With a view to the further design of the conductive layers on the surface of the electronic device, a large part of the nickel intennediate layer is removed already in the next step of processing by coating those parts which are to remain with a masking layer-not shown-which is again obtained photographically in normal manner and etching away the uncovered part with a solution of three parts by volume of concentrated nitric acid in seven parts of water at approximately 50 C. The aluminum contact layer 13 is not noticeably attacked by said etching agent. 50 a so-called trace pattern remains on the contact layer 13 which pattern consists of two parts 15 and 16. The part 15 lies partly above the emitter region 4 and the collector region 2, the part 16 partly above the base region 3 and the collector region (see FIG. 7). It is again noted that the trace pattern in integrated semiconductor crystal circuits may have a much more complicated form. However, the shape may also be simpler, for example, in diodes and transistors of which, for example, the emitter and/or base regions have such large areas that connections can be provided immediately above a window.

In the subsequent processing step the assembly is again coated with a photosensitive masking layer 18, in which two apertures 19 and 20 are provided below which the parts and 16 are visible. 1n the same manner, or simply mechanically, a part 21 located preferably near the edge of the masking layer 18 is removed so that the contact layer 13 is laid open.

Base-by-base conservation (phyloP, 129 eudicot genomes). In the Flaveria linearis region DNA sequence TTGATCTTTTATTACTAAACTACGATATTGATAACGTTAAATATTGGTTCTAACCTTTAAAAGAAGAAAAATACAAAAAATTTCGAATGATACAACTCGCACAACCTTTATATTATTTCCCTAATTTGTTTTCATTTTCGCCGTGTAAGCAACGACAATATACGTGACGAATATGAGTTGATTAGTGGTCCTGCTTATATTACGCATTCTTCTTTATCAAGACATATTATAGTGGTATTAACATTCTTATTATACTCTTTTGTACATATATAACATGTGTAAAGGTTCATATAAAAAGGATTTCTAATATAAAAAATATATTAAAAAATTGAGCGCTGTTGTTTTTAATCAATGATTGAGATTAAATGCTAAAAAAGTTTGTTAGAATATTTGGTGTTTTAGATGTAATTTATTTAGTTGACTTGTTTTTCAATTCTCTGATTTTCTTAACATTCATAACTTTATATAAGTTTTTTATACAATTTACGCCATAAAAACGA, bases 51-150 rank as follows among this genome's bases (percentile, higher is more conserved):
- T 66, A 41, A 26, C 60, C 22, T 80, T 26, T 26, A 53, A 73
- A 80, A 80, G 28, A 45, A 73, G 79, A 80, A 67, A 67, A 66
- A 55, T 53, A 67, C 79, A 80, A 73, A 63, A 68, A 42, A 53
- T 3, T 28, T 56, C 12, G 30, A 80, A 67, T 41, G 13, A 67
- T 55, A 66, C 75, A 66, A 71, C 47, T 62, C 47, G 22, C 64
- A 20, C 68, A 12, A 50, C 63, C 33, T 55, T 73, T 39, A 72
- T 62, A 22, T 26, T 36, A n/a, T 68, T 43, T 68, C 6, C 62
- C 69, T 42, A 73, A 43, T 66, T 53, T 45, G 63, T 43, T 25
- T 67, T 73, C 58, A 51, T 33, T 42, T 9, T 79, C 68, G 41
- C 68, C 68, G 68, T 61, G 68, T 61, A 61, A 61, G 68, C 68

The assembly is placed in an insulating holdernot shown-while the tip of an insulated conductor 22 is forced on the contact layer 13. The insulation is diagrammatically shown in FIG. 8. This assembly is placed in an electroplating bath which contains per liter of water 200 g. of copper sulfate (CuSO and 50 g. of sulfuric acid (H 80 Subsequently connections 20, 25 are deposited in the apertures 19 and 20 at approximately C. for 1 hour, with a current density of approximately 6 ma./sq.cm. and at a voltage of approximately one-fifth volt.

The masking layer 18 and then the aluminum contact layer 13 are removed, the latter in as far as it is not coated by the trace pattern l5, 16. For this purpose an etching agent consisting of equal parts by volume of phosphoric acid (H PO and water may be used, in which the device is dipped at 50 C. for seconds.

In this manner copper connections 24 and 25, height approximately l0 microns, are formed on the two parts 15 and 16 of the trace pattern.